Just How Many Police Officers Does D.C. Really Need? There is academic research that supports the argument that more police leads to less crime. But D.C. history alone seems to complicate this narrative.
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Just How Many Police Officers Does D.C. Really Need?

Just How Many Police Officers Does D.C. Really Need?

D.C. Police Chief Robert J. Contee III stood alongside cadets and recruits during an event in early April to promote Mayor Muriel Bowser's request for money to hire more police officers. Martin Austermuhle/DCist/WAMU hide caption

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Martin Austermuhle/DCist/WAMU

Just two years ago, "Defund the police" became a rallying cry for progressive activists and people across the U.S., including in D.C. But a spike in homicides and shootings has since put a damper on that demand, and now Mayor Muriel Bowser says she wants to hire hundreds of new police and grow the force to 4,000 officers.

The debate over the size of the Metropolitan Police Department is hardly new; elected officials long before Bowser have pushed to grow its ranks, largely in response to jumps in crime. Just as then, it remains unclear how adding more officers would measurably change crime rates in D.C., and criminal justice reform advocates say it's an issue worth studying before the city commits to hiring more police.

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Where MPD is now, and where Bowser wants it to be

There are currently 3,519 sworn officers in MPD, down from roughly 3,800 in 2020 and at the lowest point for the department over at least the last two decades. (The last time MPD recorded having more than 4,000 officers was in 2013.) The recent decline in the number of officers comes from a steady rate of attrition of just above 300 officers a year (this includes retirements and resignations), coupled with a slow-down in hiring over the last two years. Recruitment took a particular hit last year, with MPD only hiring 103 officers, down from the usual 300 or so from years prior.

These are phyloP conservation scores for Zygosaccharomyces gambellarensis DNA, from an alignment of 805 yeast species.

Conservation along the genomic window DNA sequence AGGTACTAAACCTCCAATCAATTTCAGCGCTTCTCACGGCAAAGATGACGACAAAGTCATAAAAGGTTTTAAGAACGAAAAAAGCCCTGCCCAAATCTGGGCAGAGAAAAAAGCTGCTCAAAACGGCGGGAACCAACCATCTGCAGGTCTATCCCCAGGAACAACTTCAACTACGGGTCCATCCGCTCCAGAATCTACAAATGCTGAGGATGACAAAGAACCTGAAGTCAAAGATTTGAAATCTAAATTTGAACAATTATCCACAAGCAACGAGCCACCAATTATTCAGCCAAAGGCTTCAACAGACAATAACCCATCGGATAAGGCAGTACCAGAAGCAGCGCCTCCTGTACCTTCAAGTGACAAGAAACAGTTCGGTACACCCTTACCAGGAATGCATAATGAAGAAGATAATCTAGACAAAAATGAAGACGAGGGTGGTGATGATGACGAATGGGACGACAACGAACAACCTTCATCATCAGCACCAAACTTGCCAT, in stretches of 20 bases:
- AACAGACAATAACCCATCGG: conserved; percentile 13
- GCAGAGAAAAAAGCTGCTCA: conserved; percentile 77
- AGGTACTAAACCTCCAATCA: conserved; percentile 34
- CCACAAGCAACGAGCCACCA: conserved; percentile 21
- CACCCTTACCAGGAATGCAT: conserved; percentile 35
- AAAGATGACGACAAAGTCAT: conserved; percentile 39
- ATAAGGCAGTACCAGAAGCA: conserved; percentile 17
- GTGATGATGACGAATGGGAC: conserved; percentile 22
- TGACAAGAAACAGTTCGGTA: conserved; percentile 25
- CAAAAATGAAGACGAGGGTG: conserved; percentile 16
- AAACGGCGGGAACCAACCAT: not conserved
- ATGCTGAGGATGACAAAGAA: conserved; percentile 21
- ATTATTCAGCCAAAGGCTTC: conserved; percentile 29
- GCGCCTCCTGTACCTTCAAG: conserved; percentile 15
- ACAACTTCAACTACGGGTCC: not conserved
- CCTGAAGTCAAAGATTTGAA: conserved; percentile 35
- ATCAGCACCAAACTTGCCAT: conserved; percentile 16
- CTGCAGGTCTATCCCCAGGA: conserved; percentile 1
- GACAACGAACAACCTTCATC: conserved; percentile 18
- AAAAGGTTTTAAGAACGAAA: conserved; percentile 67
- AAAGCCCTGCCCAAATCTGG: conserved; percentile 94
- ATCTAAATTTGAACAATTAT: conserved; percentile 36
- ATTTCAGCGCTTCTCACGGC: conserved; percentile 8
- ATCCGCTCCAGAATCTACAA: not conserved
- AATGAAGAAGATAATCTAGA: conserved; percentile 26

Bowser's proposal is, by her own admission, somewhat modest: she wants to spend $30 million to hire and retain up to 350 officers over the next year, which with the usual rate of attrition factored in would amount to a net gain of roughly 35 officers. But she also laid out a broader goal: continuing that pace of hiring to get MPD back to 4,000 officers, which at the rate she is proposing would take a decade.

Speaking in front of rows of police cadets outside Dunbar High School earlier this week, Bowser explained why 4,000 officers is her goal for MPD.

"Four-thousand officers is the number Chief [Robert] Contee tells me we need to do four things. First, we have to improve our response times. We've seen those times creeping up over the past several years. The time between when you place a 911 call and when an officer can show up is increasing... and that's unacceptable. Second, we need more officers so that we can increase police presence in our neighborhoods. That presence makes people feel better, but it also drives down crime on commercial corridors. Third, we need officers patrolling, we need investigators and detectives making big cases and closing those cases. And fourth, we need to recognize and plan for the fact that MPD is being called on more and more to respond to situations like we had the last three weeks: people coming from all over the country coming to protest this thing or that, and MPD placing its officers on the front line to make sure the city can function," she said.

According to data provided by MPD to the D.C. Council, response times did increase in 2021 to just over seven minutes for Priority 1 calls (the most serious incidents), up from 5:35 in 2020 and at the highest point over the last decade. Additionally, Contee told the council that in each of the last two years his officers have worked 1.1 million overtime hours, equivalent to the manpower of 550 additional officers annually.